Lone Frank asks big questions around data and genetics
September 6, 2013
Since genetic information does not determine you, it does not in itself tell you anything really important. It won’t be very important to not have your genetic information in the public domain. It won’t seem very important to people to keep it private. Our sense of privacy is evolving; our pictures, out personal data our views of what needs to be kept private change. So why would our genetic data be different? Asks Lone Frank. She believes that it will turn out that it’s not at all as important as we might think right now.
Genetics is about to be taken out of the realm of the scientist and placed in the hands of the public. Having your genome profiled is becoming increasingly cheaper and more accessible. And almost a decade since a complete draft of the genome was discovered by the Human Genome Project, the next years are promising to radically change not only the personal health industry but possibly our wider society.
I think consumer genetics is one of the most important scientific developments, and maybe cultural developments, in this Century,’ say science writer Lone Frank, who has traveled around the world talking to those who have pioneered the personal genetics movement, and written about it in her latest book My Beautiful Genome. With a family history of depression and breast cancer, Lone decided to have her own genome sequenced in the hope of uncovering some of the questions about her family’s past and how – or if – our genome plays a part in our individual destiny.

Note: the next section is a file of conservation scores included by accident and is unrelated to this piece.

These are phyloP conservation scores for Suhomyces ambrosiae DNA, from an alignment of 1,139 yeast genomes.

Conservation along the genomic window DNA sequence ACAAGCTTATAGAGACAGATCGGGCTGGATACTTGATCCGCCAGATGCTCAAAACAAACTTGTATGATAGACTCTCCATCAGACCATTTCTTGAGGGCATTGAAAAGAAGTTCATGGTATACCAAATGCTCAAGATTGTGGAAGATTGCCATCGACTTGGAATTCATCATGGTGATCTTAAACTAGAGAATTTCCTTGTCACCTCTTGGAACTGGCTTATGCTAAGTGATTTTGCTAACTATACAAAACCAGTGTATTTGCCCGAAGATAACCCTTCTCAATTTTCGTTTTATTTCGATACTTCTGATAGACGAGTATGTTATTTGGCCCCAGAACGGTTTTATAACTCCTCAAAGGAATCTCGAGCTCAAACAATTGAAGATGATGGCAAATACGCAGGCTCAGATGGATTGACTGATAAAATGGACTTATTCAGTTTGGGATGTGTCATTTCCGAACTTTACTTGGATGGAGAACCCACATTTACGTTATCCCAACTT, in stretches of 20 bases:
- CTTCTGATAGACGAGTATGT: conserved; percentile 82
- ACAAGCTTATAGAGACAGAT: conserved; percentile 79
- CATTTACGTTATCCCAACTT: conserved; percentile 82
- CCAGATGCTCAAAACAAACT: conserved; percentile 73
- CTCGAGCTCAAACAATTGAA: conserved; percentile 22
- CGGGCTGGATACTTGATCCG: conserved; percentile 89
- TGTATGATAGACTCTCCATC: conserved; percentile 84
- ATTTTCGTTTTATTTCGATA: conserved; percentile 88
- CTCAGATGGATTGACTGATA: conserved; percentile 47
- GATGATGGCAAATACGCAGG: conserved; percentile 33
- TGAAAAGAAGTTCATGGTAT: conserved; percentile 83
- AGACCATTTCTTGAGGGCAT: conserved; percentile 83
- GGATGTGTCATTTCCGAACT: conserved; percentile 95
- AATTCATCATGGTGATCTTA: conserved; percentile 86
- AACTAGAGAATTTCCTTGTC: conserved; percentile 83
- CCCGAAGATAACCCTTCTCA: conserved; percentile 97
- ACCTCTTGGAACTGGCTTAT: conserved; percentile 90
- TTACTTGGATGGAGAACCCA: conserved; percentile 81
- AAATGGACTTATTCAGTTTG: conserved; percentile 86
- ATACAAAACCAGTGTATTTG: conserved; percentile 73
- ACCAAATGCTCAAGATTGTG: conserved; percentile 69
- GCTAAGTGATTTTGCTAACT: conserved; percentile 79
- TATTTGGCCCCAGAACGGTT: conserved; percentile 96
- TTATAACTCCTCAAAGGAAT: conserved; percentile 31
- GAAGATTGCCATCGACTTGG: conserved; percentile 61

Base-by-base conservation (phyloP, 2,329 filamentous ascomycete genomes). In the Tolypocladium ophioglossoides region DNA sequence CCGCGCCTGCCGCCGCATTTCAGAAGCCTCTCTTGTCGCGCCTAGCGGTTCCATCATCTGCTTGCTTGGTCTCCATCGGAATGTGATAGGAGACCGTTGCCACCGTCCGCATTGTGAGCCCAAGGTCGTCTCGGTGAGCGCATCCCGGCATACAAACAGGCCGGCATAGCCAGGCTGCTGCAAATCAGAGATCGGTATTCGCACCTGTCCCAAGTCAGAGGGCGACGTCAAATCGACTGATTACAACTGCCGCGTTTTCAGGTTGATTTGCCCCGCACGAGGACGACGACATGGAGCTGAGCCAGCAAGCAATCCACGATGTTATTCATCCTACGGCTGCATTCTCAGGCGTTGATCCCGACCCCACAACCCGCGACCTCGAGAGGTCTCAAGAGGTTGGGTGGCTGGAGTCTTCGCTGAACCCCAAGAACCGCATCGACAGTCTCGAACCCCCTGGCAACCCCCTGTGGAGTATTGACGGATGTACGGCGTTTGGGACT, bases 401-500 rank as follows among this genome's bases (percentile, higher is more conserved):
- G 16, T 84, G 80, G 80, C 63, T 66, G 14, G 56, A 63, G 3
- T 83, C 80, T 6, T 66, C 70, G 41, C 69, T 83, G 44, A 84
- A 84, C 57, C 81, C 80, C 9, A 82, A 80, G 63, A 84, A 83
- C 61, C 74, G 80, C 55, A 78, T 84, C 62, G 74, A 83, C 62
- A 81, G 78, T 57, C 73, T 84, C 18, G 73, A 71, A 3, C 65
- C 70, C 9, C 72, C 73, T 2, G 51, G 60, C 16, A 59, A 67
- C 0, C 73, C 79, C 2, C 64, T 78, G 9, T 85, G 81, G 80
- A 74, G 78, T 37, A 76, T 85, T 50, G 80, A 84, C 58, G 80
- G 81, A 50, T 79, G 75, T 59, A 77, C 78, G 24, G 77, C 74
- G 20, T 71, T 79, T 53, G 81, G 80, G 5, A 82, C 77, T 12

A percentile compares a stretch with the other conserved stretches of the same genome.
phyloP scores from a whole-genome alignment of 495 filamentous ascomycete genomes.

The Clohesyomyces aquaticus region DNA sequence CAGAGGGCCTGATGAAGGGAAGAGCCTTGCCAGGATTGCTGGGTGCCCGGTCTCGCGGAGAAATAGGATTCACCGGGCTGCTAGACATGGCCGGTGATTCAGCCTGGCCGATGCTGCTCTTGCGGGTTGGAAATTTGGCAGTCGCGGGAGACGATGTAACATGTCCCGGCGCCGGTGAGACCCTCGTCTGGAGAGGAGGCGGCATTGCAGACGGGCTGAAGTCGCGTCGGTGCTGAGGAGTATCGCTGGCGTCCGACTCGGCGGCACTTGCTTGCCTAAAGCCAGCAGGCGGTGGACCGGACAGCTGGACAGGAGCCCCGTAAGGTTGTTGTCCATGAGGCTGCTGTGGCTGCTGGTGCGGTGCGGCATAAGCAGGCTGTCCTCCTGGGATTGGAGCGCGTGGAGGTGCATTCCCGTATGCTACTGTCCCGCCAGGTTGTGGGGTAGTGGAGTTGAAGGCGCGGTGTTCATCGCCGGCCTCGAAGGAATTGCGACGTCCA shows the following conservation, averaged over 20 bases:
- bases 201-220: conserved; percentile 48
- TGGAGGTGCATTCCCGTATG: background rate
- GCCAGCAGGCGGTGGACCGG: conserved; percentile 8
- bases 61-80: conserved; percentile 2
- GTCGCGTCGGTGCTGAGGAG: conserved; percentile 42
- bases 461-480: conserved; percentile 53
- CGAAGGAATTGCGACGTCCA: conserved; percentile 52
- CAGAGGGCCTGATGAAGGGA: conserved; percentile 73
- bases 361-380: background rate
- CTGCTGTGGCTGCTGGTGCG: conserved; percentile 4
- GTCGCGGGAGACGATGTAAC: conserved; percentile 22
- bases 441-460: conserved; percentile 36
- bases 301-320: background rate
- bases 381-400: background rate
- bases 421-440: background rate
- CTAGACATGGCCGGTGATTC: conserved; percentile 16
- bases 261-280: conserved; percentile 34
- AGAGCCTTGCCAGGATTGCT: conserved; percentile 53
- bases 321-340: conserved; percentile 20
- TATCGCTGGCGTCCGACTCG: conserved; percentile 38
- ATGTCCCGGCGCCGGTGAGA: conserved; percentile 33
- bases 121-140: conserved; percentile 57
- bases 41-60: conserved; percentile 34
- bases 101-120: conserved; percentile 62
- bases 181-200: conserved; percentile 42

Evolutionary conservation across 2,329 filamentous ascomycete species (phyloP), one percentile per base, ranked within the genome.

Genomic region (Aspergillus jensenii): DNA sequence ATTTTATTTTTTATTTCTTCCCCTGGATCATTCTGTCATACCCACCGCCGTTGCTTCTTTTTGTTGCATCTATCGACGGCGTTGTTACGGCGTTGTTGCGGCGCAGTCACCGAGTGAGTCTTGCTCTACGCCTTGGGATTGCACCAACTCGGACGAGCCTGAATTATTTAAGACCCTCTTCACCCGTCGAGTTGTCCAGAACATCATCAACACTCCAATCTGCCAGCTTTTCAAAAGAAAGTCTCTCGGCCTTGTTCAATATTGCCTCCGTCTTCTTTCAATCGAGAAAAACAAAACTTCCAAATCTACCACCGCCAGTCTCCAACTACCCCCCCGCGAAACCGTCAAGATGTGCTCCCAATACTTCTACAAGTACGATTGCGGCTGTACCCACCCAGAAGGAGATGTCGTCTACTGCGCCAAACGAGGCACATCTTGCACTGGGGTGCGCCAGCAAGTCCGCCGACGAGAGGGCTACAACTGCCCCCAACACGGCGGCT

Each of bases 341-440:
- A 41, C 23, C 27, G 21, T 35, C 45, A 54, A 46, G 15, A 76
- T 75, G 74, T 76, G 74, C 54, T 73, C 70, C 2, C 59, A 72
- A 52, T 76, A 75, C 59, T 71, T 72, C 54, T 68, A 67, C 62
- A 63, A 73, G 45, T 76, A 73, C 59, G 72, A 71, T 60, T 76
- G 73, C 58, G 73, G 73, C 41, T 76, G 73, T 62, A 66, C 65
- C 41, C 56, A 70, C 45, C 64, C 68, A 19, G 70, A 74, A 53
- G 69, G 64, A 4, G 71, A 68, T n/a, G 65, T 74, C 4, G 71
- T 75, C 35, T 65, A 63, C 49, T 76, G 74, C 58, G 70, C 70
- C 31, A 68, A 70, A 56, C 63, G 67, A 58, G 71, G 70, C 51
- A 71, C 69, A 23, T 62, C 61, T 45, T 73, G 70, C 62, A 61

In the last few years the web has become populated with companies offering a glimpse into our genome. The cost of doing this was once out of reach to anyone without a grant and a lab. But things have recently changed. Through a simple swab of your inner-cheek, companies such as 23and Me, Navigenics or deCODEme can reveal a snapshot look at your genetic makeup. ‘This profiling tells you something about your disease risk – heart disease, bladder cancer, macular degeneration – all kinds of diseases,’ explains Lone. ‘They will tell you something about your personal risk, but it’s not going to tell you what you’re going to die of.